Archive for the ‘Garden Notes’ Category

Looking for 2014

Thursday, June 15th, 2017

2014, 2015, 2016, 2017

Day-to-day life went on hold in our household when Nyel had his quadriceps ‘transplant’ in the fall of 2014.  Life has never totally returned to normal (whatever that was), partly because Nyel’s recovery took a complete year and partly because full recovery lasted only a few months.

Lots has happened, health-wise, in the interim – heart surgeries and procedures for Nyel, mostly,  Plus that old clock tick-tocking our youth and energy away for both of us.  During these many months, some of the routines/chores of our lives have been relegated to a position of ‘On Permanent Hold’ – like the garden and my office.  Not completely, of course.  We’ve managed to hire the mowing done at times when Nyel couldn’t even manage the rider mower and I haven’t been arrested yet for the non-payment of bills.  Otherwise, though…

Spreader at the Ready

So, somehow, this has become the Summer of Catch Up.  The dining room has been given over to the piles and piles of ‘stuff’ that have accumulated in my office – documents to file or re-file, detritus to sort through, much of it saved for scrapbooks that had never been begun.  Bit by bit, I’m clearing off desk and counter tops and discarding, consolidating, organizing.  That’s what I do in the mornings these days and am determined to continue until I’m caught up.

In the afternoons, it’s the garden.  Three hours at a stretch is my limit when it comes to weeding, clipping, trimming, baiting, and general garden bed maintenance.  Fortunately, I’ve made passes at some of it now and then over the past few summers.  I can’t even imagine what trouble we’d be in if ‘neglect’ had been the operable word all this time.  Even so, I can only think one chore, one patch, at a time.  Otherwise, it would overwhelm me completely.  I would not be able to face those plant people who are trying to overtake the human and chicken habitations on our property .

Rain and the Greening of the Lawn

This week I’ve been using the spreader to fertilize and de-moss the lawn.  Our garden comprises about an acre and pushing that little full-to-the-brim spreader back and forth, across and over, time after time sets my thighs on fire and leaves me gasping, I can tell you.  I consider the process (and all this other garden maintenance stuff) my exercise program.  I still have the croquet court area to go.  It’s a chore Nyel used to do four times a year – Memorial Day, Fourth of July, Labor Day and Thanksgiving week.  Yikes!

Today, it’s raining.  Whatever time I have around the edges of a dental appointment in Long Beach and a doctor’s appointment in Vancouver I’ll spend in the dining room on the hunt for 2014 – and every year from then till now.  Plus, I’ll be watching the lawn (except for the croquet court) green right up!  And all the while, resting my poor old aching legs and all the other parts connected with my summer exercise program.  If there’s time, I may even take a nap!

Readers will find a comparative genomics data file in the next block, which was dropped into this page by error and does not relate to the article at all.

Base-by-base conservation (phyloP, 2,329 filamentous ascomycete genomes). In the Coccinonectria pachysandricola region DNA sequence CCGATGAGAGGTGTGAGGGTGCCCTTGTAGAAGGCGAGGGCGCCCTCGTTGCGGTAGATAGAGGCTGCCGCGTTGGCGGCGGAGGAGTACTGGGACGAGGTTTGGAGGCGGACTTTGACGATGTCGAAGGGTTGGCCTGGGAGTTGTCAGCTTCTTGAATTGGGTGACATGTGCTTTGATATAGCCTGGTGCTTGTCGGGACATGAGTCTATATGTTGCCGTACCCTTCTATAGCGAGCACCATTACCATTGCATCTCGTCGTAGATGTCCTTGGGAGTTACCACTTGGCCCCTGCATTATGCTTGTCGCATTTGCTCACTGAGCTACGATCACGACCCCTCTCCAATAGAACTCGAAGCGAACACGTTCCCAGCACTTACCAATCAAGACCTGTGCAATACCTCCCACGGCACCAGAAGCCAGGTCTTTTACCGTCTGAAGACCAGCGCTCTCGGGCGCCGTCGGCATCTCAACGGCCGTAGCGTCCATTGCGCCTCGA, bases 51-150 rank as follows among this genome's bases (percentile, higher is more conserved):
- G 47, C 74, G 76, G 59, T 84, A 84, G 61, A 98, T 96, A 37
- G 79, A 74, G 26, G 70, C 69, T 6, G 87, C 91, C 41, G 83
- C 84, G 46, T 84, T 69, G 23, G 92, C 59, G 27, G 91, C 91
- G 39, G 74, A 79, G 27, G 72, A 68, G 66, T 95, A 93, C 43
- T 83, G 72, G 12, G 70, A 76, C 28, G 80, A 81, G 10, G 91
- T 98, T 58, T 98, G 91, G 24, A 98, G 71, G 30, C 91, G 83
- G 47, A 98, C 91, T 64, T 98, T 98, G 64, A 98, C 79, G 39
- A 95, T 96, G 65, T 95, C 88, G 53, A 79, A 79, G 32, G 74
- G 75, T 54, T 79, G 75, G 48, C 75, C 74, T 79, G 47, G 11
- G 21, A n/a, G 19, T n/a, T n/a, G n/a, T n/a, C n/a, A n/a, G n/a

A Toss Up For Sure!

Friday, May 19th, 2017

Builders on a Break

I’m not sure who’s winning around here – the plant kingdom or the world of winged creatures.  It’s one realm or the other and, for the present time I doubt that we would even be considered contenders.  Except maybe with the swallows.

Nyel has been persistent in his efforts to discourage their nest building.  We are waiting for a few days of good weather to repaint the very area that has harbored barn swallow nests for at least thirty years.  It’s a generational apartment complex out there under the eaves of the old kitchen porch – four nests that have been refurbished year after year.  But not this year – not if Nyel can help it.

Me?  Not so much, though I do agree that the painting comes first.  Explaining to chattering, dive-bombing swallows that they’ll have to find other quarters for this year has been difficult.  I’ve even told them (but not within my husband’s hearing) that they can come back for their next second go-round this year.  “Just find another spot for your first family this season,” say I.  “Then you can come back here again.”  They are having none of it and the war between Nyel vs. the swallows continues day after day.


This morning, on the other side of the house – right out our bedroom window – it was another story. An Allen hummingbird – all 3.15 grams of him – hovered around our empty feeder for a few seconds as we sipped our morning coffee.  We talked about rectifying that situation but before we could even register the full thought, he was back.

This time, he paid no attention whatsoever to the feeder.  He turned his back toward it and hovered right at the window, looking at us accusingly.  I was sorely tempted to leap up, click my heels, and salute.  And for sure I felt guilty.  The feeder will be up before tomorrow.  I promise.

Thank goodness we don’t have a starling problem.  Yet, anyway.  We learned last week that a recently deceased friend’s house – empty for six weeks now – is soon to go on the market.  It’s a gorgeous place, right on the bay and should sell in nothing flat.  But… the plan has been held up pending the eviction of a scourge of starlings who have apparently found a way in and have taken over the upper story!

Listening to the Grass Grow

Meanwhile… above the twittering and humming and wing-beating outside our walls, I think I can hear that persistent sound of grass growing.  It’s the high whispery sound, not to be confused with the more boisterous accompaniment of buttercups and dandelions and the twang of the bindweed.  It’s the growing season for sure.  Or is that the groaning season?

An Edgy Sort of Day

Wednesday, May 17th, 2017

The sun peeked out around the edges of ominous looking clouds.  There was intermittent hail and puddle-making rain.  The temperature hovered at fifty which wasn’t too bad when the wind died down.  It felt like a typical spring day – but on the wrong end of the season.